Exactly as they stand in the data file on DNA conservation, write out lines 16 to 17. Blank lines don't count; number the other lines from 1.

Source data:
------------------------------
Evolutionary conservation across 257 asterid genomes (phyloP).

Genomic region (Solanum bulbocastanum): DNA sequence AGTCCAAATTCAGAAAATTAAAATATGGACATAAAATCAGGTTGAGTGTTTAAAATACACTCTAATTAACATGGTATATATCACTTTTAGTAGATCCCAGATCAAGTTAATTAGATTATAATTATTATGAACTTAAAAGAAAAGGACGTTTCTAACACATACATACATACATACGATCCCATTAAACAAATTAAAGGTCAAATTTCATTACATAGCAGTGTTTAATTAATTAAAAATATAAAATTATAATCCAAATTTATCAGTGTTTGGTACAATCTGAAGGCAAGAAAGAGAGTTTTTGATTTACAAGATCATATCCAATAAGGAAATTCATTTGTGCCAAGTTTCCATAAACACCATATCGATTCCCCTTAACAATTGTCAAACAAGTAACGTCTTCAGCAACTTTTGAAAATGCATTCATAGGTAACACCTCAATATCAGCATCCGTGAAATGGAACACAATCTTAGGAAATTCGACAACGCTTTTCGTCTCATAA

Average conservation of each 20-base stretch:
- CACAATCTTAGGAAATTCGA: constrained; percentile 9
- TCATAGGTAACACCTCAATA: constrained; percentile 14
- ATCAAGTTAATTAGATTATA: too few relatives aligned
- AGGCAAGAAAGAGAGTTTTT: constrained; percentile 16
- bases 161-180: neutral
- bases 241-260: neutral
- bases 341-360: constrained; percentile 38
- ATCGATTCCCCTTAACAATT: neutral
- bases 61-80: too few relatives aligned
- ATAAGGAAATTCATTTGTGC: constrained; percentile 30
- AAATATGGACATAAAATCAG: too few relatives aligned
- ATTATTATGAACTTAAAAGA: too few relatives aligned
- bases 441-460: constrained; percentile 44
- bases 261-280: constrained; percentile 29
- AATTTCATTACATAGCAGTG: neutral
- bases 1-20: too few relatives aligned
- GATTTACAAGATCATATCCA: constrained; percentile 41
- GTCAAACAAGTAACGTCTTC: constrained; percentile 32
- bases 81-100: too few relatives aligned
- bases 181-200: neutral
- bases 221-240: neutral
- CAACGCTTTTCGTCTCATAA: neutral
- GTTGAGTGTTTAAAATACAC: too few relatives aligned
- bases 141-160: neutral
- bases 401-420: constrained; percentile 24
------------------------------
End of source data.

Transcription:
- bases 441-460: constrained; percentile 44
- bases 261-280: constrained; percentile 29